“We’re not afraid to do songs like that, and we could do more of these types of songs. But does it always have to be limited to one sort of issue, or type of context in music? Does it always have to be girls, cars, ‘I’m superbad!’, you know?

“I almost feel that I’m being accused of being a bleeding heart, but I’m not. Listen to the record, it’s more anthemic, it sounds more like Joan Baez-gets-a Marshall-stack! It’s an intelligent approach as opposed to a simply physical approach.”

You think a Metallica crowd could go for that?

“I think you could put the Warrior Soul record in a collection that had the Metallica record. I’m sure to some people that Metallica are almost commercial now compared to, say, Demon’s Death Mask” he laughs.

“The sound on our record is based on grooves, so I’m sure some of those kids won’t dig an entire album. Though they might dig something like ‘Downtown’, or ‘Charlie’s Out Of Prison’.

“I think we’re going to reach a lot of people who’ll enjoy it, just judging by the reaction we’ve been getting.”’

SOMETHING OCCURS to him suddenly…

“Remember Post-punk?”


“I think we’re Post-Metal, I think we’re kind of a New Age something. There’s a new psychedelic – not the retro kind – but a new kind of music. It’s got different values, it’s black and white psychedelia, shapes and hints of grey, shadows…”

Now you really do sound like a pseudo-intellectual.

“A pseudo-intellectual?” He pushes forward almost out of his seat.

“People are going to think that? Then they’re assholes, I’m not, I’m f**king not. I’m just me. I try to explain myself and if people don’t like it then that’s too bad. I’ll go into a word battle with anyone, I can defend myself and this band, because there’s no bullshit involved.

“I am not going to answer questions like, ‘Yeah, dude, it’s kind of like Sabbath, but different.’ I’m just not going to be that way. I know people are going to try to make light of what I’m doing, but the truth is going to prevail.”

You think things are going to get better and, consequently, there’ll be a place for you?

“Yeah, I think things are going to change for the better. You can’t say that the Totalitarian system going down is a bad thing. A lot of this stuff was written before that happened, but because it deals more with social issues in the United States it doesn’t make the record any less valid.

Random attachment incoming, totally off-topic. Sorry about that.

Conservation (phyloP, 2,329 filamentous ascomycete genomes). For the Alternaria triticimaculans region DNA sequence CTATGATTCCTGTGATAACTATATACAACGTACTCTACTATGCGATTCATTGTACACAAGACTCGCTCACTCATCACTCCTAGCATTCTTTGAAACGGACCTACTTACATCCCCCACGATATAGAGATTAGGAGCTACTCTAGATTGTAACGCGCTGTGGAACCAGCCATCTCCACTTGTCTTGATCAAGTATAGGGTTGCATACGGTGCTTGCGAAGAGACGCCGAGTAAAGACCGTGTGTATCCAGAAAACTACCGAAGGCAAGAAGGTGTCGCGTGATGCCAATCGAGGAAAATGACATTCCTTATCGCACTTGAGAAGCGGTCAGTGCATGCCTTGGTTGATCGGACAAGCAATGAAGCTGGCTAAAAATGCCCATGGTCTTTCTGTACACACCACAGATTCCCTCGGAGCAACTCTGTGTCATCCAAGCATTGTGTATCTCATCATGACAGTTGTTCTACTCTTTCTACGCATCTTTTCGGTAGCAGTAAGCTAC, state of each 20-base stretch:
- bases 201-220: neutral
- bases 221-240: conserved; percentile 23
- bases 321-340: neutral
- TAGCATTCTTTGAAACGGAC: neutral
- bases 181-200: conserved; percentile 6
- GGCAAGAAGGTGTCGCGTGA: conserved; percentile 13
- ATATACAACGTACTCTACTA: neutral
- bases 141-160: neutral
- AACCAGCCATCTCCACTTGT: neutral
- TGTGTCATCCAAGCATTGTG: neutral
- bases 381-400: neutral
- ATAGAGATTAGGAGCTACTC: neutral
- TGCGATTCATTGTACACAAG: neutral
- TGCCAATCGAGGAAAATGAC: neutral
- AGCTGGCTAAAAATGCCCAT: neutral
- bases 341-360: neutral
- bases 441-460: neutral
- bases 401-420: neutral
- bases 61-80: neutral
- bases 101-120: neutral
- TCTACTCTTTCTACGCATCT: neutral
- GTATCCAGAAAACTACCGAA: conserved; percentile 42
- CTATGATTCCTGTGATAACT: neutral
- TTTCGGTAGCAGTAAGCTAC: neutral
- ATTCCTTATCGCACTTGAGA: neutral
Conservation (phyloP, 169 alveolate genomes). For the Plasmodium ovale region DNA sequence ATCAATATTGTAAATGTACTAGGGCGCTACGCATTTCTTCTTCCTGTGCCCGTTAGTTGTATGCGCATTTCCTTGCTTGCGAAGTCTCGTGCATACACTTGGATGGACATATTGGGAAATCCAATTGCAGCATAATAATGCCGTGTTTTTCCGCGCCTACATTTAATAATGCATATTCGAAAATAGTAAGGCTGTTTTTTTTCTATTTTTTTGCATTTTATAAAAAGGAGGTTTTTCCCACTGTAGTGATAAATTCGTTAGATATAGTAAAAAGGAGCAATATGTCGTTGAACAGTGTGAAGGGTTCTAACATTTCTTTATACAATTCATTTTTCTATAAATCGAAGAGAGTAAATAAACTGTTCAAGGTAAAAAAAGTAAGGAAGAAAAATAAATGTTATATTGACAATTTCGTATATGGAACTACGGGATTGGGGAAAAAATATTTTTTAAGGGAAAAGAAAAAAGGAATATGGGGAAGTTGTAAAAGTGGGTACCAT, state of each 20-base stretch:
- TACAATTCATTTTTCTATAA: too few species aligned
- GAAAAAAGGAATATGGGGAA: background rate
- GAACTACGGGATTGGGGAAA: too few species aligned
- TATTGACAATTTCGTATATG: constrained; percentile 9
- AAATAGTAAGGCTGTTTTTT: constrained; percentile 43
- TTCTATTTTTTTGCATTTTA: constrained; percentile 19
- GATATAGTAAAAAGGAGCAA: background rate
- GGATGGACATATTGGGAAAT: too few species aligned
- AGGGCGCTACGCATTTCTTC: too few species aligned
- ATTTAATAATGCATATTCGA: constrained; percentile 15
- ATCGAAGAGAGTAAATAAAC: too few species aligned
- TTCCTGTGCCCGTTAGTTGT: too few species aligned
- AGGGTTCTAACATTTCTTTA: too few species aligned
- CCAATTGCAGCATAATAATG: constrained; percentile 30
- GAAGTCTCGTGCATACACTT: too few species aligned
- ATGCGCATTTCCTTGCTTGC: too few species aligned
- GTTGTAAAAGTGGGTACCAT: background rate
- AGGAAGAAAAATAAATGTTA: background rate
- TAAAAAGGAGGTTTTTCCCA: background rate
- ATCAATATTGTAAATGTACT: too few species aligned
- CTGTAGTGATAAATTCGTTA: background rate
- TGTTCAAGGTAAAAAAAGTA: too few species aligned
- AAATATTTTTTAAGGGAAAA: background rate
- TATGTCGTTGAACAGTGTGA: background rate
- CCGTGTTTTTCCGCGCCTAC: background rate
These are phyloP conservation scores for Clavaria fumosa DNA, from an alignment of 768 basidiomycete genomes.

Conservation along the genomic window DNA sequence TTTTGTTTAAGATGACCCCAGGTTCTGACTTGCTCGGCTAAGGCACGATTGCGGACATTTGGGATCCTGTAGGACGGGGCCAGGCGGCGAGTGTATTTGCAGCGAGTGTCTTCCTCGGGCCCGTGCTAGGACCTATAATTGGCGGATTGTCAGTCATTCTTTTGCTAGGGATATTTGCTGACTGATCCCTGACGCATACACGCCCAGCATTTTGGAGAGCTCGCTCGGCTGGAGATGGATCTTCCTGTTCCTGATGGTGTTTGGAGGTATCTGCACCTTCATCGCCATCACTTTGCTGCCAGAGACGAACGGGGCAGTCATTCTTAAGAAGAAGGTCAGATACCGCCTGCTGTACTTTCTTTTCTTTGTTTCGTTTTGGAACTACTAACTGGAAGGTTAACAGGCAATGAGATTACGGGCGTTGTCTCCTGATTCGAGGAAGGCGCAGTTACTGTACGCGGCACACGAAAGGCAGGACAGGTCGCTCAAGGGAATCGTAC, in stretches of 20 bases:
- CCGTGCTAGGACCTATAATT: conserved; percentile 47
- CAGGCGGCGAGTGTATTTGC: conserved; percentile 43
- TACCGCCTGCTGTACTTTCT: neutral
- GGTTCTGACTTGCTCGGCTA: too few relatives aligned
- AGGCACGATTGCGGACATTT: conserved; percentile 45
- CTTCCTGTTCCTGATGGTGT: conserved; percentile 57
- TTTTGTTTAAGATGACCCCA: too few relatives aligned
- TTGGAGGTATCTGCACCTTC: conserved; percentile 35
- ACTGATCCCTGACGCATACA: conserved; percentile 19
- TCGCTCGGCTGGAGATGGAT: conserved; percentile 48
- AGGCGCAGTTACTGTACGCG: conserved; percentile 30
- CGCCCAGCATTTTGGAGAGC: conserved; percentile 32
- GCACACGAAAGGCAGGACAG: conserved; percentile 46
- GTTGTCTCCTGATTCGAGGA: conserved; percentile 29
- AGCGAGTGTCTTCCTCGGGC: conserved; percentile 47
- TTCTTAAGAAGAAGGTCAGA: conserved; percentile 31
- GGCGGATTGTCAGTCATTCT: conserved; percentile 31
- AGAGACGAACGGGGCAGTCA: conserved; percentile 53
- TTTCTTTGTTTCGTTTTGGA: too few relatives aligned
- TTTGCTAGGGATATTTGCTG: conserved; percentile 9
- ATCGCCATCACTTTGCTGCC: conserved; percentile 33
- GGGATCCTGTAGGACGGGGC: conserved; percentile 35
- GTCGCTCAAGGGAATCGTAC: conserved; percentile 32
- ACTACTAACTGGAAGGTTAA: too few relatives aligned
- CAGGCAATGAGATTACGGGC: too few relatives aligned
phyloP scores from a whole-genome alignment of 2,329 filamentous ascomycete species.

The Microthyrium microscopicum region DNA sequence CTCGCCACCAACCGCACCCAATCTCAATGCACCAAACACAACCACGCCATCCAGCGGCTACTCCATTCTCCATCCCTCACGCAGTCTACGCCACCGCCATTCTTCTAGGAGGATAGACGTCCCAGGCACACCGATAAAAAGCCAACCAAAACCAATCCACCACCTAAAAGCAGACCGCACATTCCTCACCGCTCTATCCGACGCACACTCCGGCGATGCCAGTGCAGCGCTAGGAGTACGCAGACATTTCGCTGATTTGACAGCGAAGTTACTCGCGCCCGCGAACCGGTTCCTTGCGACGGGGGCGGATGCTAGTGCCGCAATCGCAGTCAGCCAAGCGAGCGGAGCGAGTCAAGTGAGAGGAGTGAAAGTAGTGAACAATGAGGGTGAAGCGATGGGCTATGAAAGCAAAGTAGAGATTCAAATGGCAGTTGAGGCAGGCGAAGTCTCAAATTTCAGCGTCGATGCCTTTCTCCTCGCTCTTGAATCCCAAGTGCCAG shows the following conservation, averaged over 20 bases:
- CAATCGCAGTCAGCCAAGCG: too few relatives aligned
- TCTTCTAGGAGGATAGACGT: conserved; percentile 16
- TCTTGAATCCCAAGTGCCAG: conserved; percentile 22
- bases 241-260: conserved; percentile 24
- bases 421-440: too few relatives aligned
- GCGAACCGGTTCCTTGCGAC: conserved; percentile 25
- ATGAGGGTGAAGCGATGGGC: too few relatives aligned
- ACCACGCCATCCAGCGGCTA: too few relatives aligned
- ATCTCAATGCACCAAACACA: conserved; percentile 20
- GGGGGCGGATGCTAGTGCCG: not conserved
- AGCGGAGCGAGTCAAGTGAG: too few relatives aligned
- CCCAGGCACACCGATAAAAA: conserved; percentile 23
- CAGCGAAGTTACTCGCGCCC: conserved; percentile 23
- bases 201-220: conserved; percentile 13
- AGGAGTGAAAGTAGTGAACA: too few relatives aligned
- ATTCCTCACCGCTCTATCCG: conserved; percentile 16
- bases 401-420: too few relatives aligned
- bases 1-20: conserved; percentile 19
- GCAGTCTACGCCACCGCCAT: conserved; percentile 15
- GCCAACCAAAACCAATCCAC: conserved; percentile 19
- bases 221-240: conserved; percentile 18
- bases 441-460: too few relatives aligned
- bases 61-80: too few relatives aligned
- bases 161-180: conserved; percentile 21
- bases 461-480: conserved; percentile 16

“People are going to listen to the music and make images in their mind, images that they can’t fit into their lives. I want it to reach out, I think the vocal wrings out a little bit of hope, kind of reaching out, trying to gather us together.”

LIKE THE ‘new generation’ you speak of in ‘I See The Ruins’? In what way are we a New Age?

“We’re a new generation of attitude, we’re the AIDS generation,” Pete intercuts momentarily.

“It’s a generation where you turn on the TV and you see oil spills on the Hudson, this world is f***ing up and people are so lazy, man! They live on tabloids and TV crap. Warrior Soul isn’t about being lazy, it’s about thinking -and to some people that’s a lot of work.”

Kory stalks back into the conversation. A low, far-off hum that builds to thunder.

“We need somebody to get out there and say that we want to start and move somewhere. I’m just part of the new thinking, and if anyone wants to do that with me…

“We’re just trying to shove it in the face of everybody. When your trash leaves your house it goes to someplace and then they throw it in the ocean…”

He paraphrases his own lyrics. ‘You live For nothing… People eat it up, and I can’t handle it…’”

So is ‘We Cry Out’ for our generation too?

Kory: “It’s an anthem for people who live in the rock sub-culture, you know? We don’t want to f***king hurt anybody, and everybody is on our ass. We just want to listen and have fun, and it’s a cry against that. It’s like, ‘Oh my God, these kids are having fun, they’re talking about sex’…”

HIS MOCKERY is savage. The night before in the Alcatraz bar on the Lower East Side we’d spoken of the characters he employs in the telling of his lyrics. He was once a performance artist.

How much character acting is involved in the aforementioned ‘Charlie’s Out Of Prison’? If that’s for real it sounds as though he’s going to kill you. Your genuine employer from your drug-running days in Detroit?

“That’s real, totally real. It was the only way I could get out of Detroit with my band. Charlie’s really crazy and really violent. We had an agreement, but he’s totally crazy.

“He’s still out in Detroit, he called me about a year ago and sounded cool, but if he guy start getting mixed up with the wrong kind of chemicals is his body then he’ll probably need added security when play Detroit.

“He knows I’m in New York, I told him I’d give him five grand if I ever made enough money. He said that’d be cool. I think he’s a lot better now, I hope so.”

There are more stories in this dark heart. As Pete relates one of his, you begin realise where the black energy of this music comes from.

“I used to run with a petty f**ked-up bunch myself. One of the guys is dead trough drugs and the mob, the other guys are in Prison. But they found this one guy, well, actually, all they found of him was a piece of his chest, and they identified him because he had a tattoo on his chest, that was all they found of him. They cut him up and threw him all over the State.”

There’s little regret in his voice, just acceptance. So, I go to wrap it up with ‘In Conclusion’, just as the album does. Is that track simply that?

Kory nods: “It’s a teacher to someone younger, and it also takes a look at the feeling of the whole record. It finalises it in a very artistic and cool way.”

He’s positioned himself so that he’s almost over the top of the tape machine. He has no qualms about expression or false modesty.

“It’s the perfect ending song, it encompasses the whole thing perfectly”

‘Last Decade, Dead Century’ is the future now, here’s to the New Age…